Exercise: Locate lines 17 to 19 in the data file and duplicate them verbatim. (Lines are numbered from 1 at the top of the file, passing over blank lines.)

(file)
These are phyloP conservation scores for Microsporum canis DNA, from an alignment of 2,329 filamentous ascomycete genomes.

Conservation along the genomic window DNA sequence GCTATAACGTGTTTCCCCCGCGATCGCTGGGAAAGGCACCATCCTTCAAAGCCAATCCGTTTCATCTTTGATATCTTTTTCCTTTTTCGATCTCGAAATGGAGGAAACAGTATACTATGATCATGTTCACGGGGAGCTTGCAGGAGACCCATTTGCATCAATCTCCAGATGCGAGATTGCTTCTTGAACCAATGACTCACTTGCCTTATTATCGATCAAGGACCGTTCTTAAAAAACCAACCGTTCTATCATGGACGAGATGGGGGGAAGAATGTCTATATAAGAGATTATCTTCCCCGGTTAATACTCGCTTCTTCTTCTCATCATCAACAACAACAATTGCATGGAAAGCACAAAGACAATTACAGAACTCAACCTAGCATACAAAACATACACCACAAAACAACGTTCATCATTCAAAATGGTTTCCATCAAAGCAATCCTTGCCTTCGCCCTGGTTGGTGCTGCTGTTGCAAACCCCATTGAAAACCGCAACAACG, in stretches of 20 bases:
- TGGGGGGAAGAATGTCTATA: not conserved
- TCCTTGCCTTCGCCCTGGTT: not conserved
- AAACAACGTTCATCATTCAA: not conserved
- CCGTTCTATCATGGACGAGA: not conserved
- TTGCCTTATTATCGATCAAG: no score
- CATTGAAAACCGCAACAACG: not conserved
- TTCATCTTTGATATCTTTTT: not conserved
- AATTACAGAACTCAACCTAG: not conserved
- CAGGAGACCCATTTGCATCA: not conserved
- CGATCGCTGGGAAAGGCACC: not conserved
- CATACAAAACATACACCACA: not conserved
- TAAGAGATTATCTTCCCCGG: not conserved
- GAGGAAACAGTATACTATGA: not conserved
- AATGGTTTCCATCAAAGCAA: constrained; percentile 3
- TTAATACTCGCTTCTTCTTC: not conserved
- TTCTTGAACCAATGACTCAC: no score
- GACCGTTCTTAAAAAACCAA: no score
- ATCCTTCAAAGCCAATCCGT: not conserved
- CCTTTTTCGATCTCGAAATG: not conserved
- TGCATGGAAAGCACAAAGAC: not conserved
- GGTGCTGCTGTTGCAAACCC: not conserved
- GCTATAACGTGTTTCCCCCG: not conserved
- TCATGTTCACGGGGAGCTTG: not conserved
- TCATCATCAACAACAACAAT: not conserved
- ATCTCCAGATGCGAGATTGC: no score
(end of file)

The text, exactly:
- TTAATACTCGCTTCTTCTTC: not conserved
- TTCTTGAACCAATGACTCAC: no score
- GACCGTTCTTAAAAAACCAA: no score